Tanner-Grandview

 
This gorgeous hike in the eastern Grand Canyon takes you through a startling change in the geology at the floor of the canyon, where the open shale hills of the Tanner area give way to the somber Granite Gorge. The hike starts at the Tanner Trailhead at Lipan Point and ends at the Grandview Trailhead at Grandview Point, so you'll need to do a short car shuttle along Desert View Drive.
 
The Tanner Trail starts a few yards down the access road below the Lipan Point parking area. The unmaintained trail descends rapidly through the rim formations via a series of short switchbacks, then levels out and crosses the saddle at the head of Seventyfive Mile Canyon. Descending gradually through the Supai Group as it swings around Escalante and Cardenas buttes, the Tanner Trail reaches the rim of the Redwall Limestone above Tanner Canyon. A few broad switchbacks lead onto the Tonto slope, and the trail winds past some impressive slump blocks of Tapeats Sandstone before descending along a ridge in the shales of the Grand Canyon Supergroup. The trail reaches the Colorado River at the mouth of Tanner Canyon. Most hikers will spend half a day descending the Tanner Trail, so you may want to continue downriver before camping.
 
The hike continues downriver to the mouth of Cardenas Creek along an informal trail. There are campsites near the river and also upstream in a short narrows in Cardenas Creek.
 
Continue the hike by following the cairned route and informal trail up Cardenas Creek and then onto the ridge above Unkar Rapid. The trail climbs the ridge to the south until just below the Tapeats Sandstone cliff, then turns west and contours around the end of the fin of Tapeats Sandstone. South of the fin, the route drops into Escalante Creek and follows the bed to the river, except for a couple of places where the trail leaves the bed to bypass dry waterfalls.
 
At the river, the trail follows the left bank downriver for a few yards before being forced to follow a rising ramp in the Shinumo Quartzite to avoid the cliffs along the river's edge. The trail follows the ramp around into Seventyfive Mile Canyon and upstream above an impressive lower gorge in the quartzite before finding a break. Descend to the bed of Seventyfive Mile Canyon when you can and then follow the bed downstream back to the Colorado River.
 
The trail stays at rivers edge for nearly a mile to the mouth of Papago Creek. Most hikers will take a day to travel the informal trail from Tanner Canyon or Cardenas Creek to Papago Creek, and the camping is better here than along the next stretch.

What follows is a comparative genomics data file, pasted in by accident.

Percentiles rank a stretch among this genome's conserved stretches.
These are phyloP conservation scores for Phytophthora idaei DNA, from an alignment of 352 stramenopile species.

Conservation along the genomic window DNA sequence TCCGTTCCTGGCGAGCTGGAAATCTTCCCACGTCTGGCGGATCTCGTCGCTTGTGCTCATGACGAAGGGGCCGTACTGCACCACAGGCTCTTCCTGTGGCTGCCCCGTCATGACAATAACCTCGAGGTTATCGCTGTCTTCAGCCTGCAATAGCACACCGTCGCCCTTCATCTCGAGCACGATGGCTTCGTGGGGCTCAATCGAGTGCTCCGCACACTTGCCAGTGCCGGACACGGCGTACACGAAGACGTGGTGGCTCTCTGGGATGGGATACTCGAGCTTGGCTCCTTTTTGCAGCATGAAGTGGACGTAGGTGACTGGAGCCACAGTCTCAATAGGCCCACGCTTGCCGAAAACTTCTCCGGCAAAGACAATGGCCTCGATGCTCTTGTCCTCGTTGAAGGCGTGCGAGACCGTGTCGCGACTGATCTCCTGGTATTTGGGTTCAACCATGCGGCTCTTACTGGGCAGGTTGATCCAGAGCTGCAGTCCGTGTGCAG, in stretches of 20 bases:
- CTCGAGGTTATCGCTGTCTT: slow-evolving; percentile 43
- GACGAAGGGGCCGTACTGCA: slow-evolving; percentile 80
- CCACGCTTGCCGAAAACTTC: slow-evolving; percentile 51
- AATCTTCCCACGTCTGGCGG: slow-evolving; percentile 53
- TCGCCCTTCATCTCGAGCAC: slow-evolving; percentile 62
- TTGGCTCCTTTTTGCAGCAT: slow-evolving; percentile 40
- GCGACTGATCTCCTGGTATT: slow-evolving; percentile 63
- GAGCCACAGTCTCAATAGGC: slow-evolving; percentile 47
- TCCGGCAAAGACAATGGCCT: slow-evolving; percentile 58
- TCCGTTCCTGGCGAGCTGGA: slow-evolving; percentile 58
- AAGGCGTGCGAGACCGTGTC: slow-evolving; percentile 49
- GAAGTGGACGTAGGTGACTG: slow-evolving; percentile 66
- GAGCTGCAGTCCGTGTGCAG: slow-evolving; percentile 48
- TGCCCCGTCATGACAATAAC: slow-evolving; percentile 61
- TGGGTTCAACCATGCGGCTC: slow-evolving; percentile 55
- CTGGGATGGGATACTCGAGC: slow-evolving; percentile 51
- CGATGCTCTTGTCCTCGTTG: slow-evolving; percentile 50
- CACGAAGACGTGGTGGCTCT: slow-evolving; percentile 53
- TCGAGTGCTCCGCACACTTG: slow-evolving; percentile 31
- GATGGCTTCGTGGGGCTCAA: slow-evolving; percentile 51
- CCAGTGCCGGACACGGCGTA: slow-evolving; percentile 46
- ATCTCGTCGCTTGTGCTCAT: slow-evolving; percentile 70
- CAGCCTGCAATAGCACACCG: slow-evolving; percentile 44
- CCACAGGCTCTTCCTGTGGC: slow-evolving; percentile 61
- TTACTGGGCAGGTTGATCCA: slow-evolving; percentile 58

Cliffs block the route downriver from Papago Creek. To continue down river, walk a few yards up Papago Creek and follow a cairned route up ledges and to the right to a break where you can descend back to river level. It's now a easy hike downriver to the mouth of Red Canyon.
 
The Red Canyon Trail climbs up Red Canyon to the South Rim, but a better hike is to follow the Tonto Trail, which also starts at the mouth of Red Canyon. The Tonto Trail crosses a sand flat above Hance Rapid and then climbs around into Mineral Canyon. After crossing Mineral Canyon, the Tonto Trail climbs to reach the beginnings of the Tonto Platform north of Coronado Butte. The trail then meanders south along the Tonto Platform to cross Hance Creek. If Hance Creek is dry at the trail crossing, you can usually find water a short distance downstream. You can camp here, or shorten the climb out of the Canyon by ascending the east side Grandview Trail to the back country campsite on Horseshoe Mesa. Horseshoe Mesa is dry, so you will have to carry water for a dry camp.
 
Leaving the Tonto Trail on the west side of Hance Creek, the east side Grandview Trail climbs past a spur trail to Miners Spring (located on the north side of the unnamed canyon, at the base of the Redwall Limestone), passes shafts from the Last Chance Mine, and climbs to the Redwall Limestone rim on the east side of Horseshoe Mesa. The old mine cook shack and the backcountry campground are north of this trail junction. The upper Grandview Trail climbs south up the slopes of the Supai Group and then works its way through the Coconino Sandstone cliffs via some serious trail construction, finally ending at Grandview Point.